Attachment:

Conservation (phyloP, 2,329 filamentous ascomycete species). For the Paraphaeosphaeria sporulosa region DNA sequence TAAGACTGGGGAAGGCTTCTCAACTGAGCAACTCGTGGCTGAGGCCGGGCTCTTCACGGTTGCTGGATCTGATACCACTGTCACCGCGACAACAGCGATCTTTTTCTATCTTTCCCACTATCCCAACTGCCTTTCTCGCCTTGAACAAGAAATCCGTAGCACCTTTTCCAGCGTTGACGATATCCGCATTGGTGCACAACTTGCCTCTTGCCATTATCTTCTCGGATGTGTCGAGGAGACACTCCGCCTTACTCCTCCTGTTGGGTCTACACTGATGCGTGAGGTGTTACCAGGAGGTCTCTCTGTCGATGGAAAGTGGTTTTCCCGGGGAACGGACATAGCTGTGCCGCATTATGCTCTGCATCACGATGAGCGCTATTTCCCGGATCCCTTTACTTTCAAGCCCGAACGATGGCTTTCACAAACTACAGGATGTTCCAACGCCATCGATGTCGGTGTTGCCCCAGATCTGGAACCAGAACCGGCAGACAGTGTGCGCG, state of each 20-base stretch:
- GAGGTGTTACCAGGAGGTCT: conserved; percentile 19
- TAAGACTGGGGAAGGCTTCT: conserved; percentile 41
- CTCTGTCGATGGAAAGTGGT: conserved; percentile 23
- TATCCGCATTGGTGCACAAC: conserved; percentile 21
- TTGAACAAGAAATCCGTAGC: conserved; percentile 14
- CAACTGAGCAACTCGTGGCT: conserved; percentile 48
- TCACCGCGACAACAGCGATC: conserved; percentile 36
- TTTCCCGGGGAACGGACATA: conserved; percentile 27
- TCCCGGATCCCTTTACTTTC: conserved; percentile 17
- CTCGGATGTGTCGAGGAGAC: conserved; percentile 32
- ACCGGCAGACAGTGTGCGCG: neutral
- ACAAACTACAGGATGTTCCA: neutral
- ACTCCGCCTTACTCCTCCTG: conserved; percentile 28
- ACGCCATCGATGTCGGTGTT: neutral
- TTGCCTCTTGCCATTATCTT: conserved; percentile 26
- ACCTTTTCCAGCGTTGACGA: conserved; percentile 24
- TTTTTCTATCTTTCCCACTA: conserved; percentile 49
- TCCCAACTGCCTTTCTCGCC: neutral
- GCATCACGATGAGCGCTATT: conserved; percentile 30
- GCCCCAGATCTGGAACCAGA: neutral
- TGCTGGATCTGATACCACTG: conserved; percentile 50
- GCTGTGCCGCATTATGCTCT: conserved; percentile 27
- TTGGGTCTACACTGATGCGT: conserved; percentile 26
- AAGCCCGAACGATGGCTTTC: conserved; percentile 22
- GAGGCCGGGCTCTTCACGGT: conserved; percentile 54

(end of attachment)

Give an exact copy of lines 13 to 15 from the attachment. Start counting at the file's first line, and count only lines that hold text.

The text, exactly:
- ACAAACTACAGGATGTTCCA: neutral
- ACTCCGCCTTACTCCTCCTG: conserved; percentile 28
- ACGCCATCGATGTCGGTGTT: neutral